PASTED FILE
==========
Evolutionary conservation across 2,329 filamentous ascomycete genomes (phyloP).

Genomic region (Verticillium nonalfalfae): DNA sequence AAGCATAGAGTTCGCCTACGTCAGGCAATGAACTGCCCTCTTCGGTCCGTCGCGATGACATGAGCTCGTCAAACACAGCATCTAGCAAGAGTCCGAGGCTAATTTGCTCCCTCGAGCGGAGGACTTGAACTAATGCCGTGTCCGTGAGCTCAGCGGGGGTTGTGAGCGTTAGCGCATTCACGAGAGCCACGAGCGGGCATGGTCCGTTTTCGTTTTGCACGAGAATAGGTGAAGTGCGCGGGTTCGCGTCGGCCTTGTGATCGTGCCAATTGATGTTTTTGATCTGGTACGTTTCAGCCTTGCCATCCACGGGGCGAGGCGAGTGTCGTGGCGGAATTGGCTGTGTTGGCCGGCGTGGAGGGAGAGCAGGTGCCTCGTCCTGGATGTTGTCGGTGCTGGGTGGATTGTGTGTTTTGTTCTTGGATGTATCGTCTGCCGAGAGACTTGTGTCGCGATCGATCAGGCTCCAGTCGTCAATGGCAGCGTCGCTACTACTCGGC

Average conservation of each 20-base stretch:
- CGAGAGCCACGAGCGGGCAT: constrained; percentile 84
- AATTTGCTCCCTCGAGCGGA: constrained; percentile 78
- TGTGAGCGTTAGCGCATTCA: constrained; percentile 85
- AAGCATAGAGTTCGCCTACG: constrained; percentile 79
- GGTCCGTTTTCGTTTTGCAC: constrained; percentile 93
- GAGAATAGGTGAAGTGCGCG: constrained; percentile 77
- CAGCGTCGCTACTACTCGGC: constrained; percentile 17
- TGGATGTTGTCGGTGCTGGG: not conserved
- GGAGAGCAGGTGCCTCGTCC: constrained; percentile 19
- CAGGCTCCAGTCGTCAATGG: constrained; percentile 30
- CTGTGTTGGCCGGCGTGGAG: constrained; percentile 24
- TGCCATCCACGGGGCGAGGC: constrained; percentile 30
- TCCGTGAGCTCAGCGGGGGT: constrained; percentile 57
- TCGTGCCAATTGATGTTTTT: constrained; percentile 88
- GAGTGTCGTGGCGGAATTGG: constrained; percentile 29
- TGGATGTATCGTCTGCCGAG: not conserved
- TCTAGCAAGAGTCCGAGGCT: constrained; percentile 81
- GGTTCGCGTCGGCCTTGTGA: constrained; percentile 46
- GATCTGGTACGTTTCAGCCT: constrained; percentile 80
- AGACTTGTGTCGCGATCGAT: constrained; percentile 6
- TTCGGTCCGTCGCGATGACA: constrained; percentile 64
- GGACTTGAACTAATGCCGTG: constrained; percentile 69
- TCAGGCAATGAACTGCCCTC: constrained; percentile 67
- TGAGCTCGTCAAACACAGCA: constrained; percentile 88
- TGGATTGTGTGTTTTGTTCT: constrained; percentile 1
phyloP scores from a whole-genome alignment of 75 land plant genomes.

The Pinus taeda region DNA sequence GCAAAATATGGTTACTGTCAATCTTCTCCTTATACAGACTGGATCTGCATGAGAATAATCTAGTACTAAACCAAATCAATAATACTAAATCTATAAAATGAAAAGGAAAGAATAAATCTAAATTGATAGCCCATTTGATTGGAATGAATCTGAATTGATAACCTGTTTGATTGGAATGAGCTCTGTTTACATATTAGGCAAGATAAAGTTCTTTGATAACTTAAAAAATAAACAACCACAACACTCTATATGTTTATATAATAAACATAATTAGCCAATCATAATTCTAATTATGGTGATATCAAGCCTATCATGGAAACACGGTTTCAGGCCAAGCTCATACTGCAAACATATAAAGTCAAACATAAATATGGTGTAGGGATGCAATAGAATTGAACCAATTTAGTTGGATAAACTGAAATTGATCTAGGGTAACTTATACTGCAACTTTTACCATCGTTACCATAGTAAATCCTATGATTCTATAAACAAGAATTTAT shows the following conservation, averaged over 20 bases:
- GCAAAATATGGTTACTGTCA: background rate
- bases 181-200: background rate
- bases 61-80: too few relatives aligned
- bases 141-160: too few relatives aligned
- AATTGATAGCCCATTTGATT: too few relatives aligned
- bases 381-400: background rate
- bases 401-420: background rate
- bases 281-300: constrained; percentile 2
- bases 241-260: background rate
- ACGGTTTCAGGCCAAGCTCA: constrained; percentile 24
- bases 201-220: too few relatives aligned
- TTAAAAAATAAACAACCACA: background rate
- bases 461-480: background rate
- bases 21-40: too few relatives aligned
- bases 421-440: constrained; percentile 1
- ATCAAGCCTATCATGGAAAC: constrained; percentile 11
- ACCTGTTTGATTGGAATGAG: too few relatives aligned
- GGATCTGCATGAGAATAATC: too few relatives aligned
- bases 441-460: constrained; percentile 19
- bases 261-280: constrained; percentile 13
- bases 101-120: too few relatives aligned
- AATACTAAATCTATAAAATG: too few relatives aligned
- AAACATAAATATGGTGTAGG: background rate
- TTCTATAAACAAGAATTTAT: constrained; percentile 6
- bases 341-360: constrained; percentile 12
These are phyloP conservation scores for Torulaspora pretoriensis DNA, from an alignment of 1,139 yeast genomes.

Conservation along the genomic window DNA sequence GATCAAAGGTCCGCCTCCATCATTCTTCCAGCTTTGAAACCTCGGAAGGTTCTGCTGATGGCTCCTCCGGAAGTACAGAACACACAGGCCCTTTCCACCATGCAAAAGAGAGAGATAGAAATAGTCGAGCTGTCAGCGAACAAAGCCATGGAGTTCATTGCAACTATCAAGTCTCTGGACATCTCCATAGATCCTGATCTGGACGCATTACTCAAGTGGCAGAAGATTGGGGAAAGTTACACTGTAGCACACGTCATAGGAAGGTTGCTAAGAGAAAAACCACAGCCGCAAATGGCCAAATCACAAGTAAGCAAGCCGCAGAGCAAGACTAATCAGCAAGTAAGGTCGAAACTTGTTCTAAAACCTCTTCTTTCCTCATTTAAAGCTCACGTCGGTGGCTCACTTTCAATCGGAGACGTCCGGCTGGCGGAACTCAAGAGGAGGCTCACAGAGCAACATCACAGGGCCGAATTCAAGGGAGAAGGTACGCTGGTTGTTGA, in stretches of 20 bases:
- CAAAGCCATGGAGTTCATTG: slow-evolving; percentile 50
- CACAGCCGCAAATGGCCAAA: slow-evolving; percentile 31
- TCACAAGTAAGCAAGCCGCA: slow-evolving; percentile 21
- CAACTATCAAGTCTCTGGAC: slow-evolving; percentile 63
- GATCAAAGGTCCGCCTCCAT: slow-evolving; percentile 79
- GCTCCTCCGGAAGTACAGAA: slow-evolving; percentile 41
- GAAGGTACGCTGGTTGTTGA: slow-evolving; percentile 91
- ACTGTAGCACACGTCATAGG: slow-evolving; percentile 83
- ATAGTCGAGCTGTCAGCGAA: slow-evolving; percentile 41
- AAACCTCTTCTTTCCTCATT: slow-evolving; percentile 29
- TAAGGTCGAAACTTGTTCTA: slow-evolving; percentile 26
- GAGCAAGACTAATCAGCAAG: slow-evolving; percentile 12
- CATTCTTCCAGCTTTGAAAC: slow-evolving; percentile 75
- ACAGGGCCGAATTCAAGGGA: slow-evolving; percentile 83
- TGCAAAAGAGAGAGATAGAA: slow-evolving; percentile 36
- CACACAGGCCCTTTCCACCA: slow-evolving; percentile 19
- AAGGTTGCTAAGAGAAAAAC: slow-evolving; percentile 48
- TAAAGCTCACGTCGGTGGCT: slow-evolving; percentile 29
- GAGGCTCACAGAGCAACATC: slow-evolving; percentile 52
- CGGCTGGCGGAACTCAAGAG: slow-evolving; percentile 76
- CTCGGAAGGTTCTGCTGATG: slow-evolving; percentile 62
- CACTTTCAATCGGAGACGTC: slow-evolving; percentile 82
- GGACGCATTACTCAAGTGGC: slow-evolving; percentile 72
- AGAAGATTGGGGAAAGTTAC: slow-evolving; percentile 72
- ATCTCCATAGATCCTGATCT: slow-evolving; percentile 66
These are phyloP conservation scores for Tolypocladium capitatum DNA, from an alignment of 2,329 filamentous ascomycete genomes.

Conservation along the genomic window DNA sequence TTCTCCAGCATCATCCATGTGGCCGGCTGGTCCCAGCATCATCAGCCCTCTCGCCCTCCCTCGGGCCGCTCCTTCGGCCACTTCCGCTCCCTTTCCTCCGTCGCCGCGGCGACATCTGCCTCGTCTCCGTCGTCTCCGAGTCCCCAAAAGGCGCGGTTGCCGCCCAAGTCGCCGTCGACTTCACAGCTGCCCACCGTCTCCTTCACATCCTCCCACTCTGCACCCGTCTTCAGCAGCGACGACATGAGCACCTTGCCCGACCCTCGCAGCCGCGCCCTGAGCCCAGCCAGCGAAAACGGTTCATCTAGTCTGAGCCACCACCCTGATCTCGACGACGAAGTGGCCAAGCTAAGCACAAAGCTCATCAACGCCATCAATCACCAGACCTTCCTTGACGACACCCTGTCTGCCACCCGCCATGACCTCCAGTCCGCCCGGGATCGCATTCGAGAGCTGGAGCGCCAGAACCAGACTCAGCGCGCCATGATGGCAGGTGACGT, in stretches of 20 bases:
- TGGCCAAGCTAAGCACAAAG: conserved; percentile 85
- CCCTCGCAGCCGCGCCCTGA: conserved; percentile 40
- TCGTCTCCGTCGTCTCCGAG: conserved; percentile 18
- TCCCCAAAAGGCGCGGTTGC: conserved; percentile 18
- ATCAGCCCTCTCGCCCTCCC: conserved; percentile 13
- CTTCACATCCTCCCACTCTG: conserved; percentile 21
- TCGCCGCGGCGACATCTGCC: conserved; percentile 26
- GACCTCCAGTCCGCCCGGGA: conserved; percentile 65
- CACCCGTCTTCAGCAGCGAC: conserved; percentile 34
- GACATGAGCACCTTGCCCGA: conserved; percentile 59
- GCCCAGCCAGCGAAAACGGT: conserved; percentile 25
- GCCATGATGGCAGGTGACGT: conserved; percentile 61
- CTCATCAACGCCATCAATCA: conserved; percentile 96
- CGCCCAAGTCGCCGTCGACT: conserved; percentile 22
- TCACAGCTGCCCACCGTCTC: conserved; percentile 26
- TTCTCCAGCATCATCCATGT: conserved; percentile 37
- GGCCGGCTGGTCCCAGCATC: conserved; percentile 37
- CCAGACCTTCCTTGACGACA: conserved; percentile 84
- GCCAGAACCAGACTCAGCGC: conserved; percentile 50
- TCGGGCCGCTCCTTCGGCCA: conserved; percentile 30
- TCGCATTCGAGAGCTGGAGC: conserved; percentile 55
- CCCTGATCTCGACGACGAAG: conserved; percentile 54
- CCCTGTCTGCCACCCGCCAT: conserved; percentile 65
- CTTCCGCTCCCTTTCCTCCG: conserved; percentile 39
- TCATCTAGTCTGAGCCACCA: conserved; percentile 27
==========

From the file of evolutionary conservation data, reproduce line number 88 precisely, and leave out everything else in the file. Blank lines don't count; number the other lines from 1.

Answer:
- TCCCCAAAAGGCGCGGTTGC: conserved; percentile 18